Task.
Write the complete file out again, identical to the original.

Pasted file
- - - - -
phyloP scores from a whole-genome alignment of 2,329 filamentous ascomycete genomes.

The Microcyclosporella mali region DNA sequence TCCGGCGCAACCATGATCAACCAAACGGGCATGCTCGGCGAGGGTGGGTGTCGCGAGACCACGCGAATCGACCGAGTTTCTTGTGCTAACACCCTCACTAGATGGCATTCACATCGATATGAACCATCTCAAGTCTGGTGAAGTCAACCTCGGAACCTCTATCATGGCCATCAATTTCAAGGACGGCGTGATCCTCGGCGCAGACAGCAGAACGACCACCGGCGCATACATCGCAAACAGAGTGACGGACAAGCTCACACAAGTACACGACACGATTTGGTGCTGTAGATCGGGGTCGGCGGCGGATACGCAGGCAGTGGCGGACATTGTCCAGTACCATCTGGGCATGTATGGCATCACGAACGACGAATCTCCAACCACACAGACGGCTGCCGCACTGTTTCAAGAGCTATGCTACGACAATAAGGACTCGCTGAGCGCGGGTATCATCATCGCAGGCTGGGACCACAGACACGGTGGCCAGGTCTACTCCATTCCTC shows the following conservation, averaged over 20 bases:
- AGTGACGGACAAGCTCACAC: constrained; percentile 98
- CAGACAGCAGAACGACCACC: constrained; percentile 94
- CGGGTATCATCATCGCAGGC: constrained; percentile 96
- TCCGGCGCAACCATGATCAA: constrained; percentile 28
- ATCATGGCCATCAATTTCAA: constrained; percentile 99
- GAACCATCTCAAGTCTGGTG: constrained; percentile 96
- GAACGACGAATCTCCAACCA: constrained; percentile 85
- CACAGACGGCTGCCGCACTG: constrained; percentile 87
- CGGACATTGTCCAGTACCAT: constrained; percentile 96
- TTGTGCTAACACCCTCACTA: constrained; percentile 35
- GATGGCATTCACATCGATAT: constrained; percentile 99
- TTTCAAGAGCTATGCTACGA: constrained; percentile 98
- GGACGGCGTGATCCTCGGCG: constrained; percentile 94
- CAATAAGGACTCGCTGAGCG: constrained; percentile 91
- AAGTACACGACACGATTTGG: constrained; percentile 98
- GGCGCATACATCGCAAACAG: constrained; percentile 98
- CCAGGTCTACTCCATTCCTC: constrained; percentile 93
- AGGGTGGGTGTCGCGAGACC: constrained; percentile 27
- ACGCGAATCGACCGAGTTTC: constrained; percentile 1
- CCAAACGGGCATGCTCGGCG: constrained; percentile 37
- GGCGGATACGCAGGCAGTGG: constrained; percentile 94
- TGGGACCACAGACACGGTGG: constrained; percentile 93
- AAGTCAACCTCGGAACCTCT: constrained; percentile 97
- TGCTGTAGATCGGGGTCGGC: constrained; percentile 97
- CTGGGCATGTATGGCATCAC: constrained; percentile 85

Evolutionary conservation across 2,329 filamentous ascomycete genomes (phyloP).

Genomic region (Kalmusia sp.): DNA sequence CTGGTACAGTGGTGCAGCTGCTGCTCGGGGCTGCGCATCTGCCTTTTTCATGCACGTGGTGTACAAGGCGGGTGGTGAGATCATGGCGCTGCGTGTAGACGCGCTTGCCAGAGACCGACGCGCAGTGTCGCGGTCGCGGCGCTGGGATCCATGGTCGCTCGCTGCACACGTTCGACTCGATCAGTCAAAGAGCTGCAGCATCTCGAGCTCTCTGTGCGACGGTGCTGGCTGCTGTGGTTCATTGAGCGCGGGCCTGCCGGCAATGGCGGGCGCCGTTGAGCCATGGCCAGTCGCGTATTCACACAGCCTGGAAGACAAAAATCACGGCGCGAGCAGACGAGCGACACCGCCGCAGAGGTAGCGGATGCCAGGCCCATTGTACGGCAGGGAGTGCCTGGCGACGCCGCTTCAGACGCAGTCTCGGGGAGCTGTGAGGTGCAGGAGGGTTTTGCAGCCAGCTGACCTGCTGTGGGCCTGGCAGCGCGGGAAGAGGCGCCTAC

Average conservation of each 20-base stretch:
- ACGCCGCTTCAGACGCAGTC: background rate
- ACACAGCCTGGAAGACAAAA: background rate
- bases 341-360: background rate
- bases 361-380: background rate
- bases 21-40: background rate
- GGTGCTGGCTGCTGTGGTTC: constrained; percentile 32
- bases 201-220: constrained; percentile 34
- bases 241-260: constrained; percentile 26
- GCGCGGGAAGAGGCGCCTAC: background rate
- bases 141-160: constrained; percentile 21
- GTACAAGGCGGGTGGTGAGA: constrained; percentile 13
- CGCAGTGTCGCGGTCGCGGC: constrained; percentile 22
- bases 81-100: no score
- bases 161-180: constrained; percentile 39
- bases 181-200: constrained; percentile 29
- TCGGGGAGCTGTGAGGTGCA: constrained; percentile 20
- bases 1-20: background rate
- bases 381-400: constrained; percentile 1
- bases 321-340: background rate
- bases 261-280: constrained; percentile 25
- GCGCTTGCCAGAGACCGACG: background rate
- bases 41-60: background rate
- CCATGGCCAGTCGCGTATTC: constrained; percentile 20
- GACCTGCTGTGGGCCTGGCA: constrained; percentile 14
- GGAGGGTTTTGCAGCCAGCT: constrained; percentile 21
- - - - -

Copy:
phyloP scores from a whole-genome alignment of 2,329 filamentous ascomycete genomes.

The Microcyclosporella mali region DNA sequence TCCGGCGCAACCATGATCAACCAAACGGGCATGCTCGGCGAGGGTGGGTGTCGCGAGACCACGCGAATCGACCGAGTTTCTTGTGCTAACACCCTCACTAGATGGCATTCACATCGATATGAACCATCTCAAGTCTGGTGAAGTCAACCTCGGAACCTCTATCATGGCCATCAATTTCAAGGACGGCGTGATCCTCGGCGCAGACAGCAGAACGACCACCGGCGCATACATCGCAAACAGAGTGACGGACAAGCTCACACAAGTACACGACACGATTTGGTGCTGTAGATCGGGGTCGGCGGCGGATACGCAGGCAGTGGCGGACATTGTCCAGTACCATCTGGGCATGTATGGCATCACGAACGACGAATCTCCAACCACACAGACGGCTGCCGCACTGTTTCAAGAGCTATGCTACGACAATAAGGACTCGCTGAGCGCGGGTATCATCATCGCAGGCTGGGACCACAGACACGGTGGCCAGGTCTACTCCATTCCTC shows the following conservation, averaged over 20 bases:
- AGTGACGGACAAGCTCACAC: constrained; percentile 98
- CAGACAGCAGAACGACCACC: constrained; percentile 94
- CGGGTATCATCATCGCAGGC: constrained; percentile 96
- TCCGGCGCAACCATGATCAA: constrained; percentile 28
- ATCATGGCCATCAATTTCAA: constrained; percentile 99
- GAACCATCTCAAGTCTGGTG: constrained; percentile 96
- GAACGACGAATCTCCAACCA: constrained; percentile 85
- CACAGACGGCTGCCGCACTG: constrained; percentile 87
- CGGACATTGTCCAGTACCAT: constrained; percentile 96
- TTGTGCTAACACCCTCACTA: constrained; percentile 35
- GATGGCATTCACATCGATAT: constrained; percentile 99
- TTTCAAGAGCTATGCTACGA: constrained; percentile 98
- GGACGGCGTGATCCTCGGCG: constrained; percentile 94
- CAATAAGGACTCGCTGAGCG: constrained; percentile 91
- AAGTACACGACACGATTTGG: constrained; percentile 98
- GGCGCATACATCGCAAACAG: constrained; percentile 98
- CCAGGTCTACTCCATTCCTC: constrained; percentile 93
- AGGGTGGGTGTCGCGAGACC: constrained; percentile 27
- ACGCGAATCGACCGAGTTTC: constrained; percentile 1
- CCAAACGGGCATGCTCGGCG: constrained; percentile 37
- GGCGGATACGCAGGCAGTGG: constrained; percentile 94
- TGGGACCACAGACACGGTGG: constrained; percentile 93
- AAGTCAACCTCGGAACCTCT: constrained; percentile 97
- TGCTGTAGATCGGGGTCGGC: constrained; percentile 97
- CTGGGCATGTATGGCATCAC: constrained; percentile 85

Evolutionary conservation across 2,329 filamentous ascomycete genomes (phyloP).

Genomic region (Kalmusia sp.): DNA sequence CTGGTACAGTGGTGCAGCTGCTGCTCGGGGCTGCGCATCTGCCTTTTTCATGCACGTGGTGTACAAGGCGGGTGGTGAGATCATGGCGCTGCGTGTAGACGCGCTTGCCAGAGACCGACGCGCAGTGTCGCGGTCGCGGCGCTGGGATCCATGGTCGCTCGCTGCACACGTTCGACTCGATCAGTCAAAGAGCTGCAGCATCTCGAGCTCTCTGTGCGACGGTGCTGGCTGCTGTGGTTCATTGAGCGCGGGCCTGCCGGCAATGGCGGGCGCCGTTGAGCCATGGCCAGTCGCGTATTCACACAGCCTGGAAGACAAAAATCACGGCGCGAGCAGACGAGCGACACCGCCGCAGAGGTAGCGGATGCCAGGCCCATTGTACGGCAGGGAGTGCCTGGCGACGCCGCTTCAGACGCAGTCTCGGGGAGCTGTGAGGTGCAGGAGGGTTTTGCAGCCAGCTGACCTGCTGTGGGCCTGGCAGCGCGGGAAGAGGCGCCTAC

Average conservation of each 20-base stretch:
- ACGCCGCTTCAGACGCAGTC: background rate
- ACACAGCCTGGAAGACAAAA: background rate
- bases 341-360: background rate
- bases 361-380: background rate
- bases 21-40: background rate
- GGTGCTGGCTGCTGTGGTTC: constrained; percentile 32
- bases 201-220: constrained; percentile 34
- bases 241-260: constrained; percentile 26
- GCGCGGGAAGAGGCGCCTAC: background rate
- bases 141-160: constrained; percentile 21
- GTACAAGGCGGGTGGTGAGA: constrained; percentile 13
- CGCAGTGTCGCGGTCGCGGC: constrained; percentile 22
- bases 81-100: no score
- bases 161-180: constrained; percentile 39
- bases 181-200: constrained; percentile 29
- TCGGGGAGCTGTGAGGTGCA: constrained; percentile 20
- bases 1-20: background rate
- bases 381-400: constrained; percentile 1
- bases 321-340: background rate
- bases 261-280: constrained; percentile 25
- GCGCTTGCCAGAGACCGACG: background rate
- bases 41-60: background rate
- CCATGGCCAGTCGCGTATTC: constrained; percentile 20
- GACCTGCTGTGGGCCTGGCA: constrained; percentile 14
- GGAGGGTTTTGCAGCCAGCT: constrained; percentile 21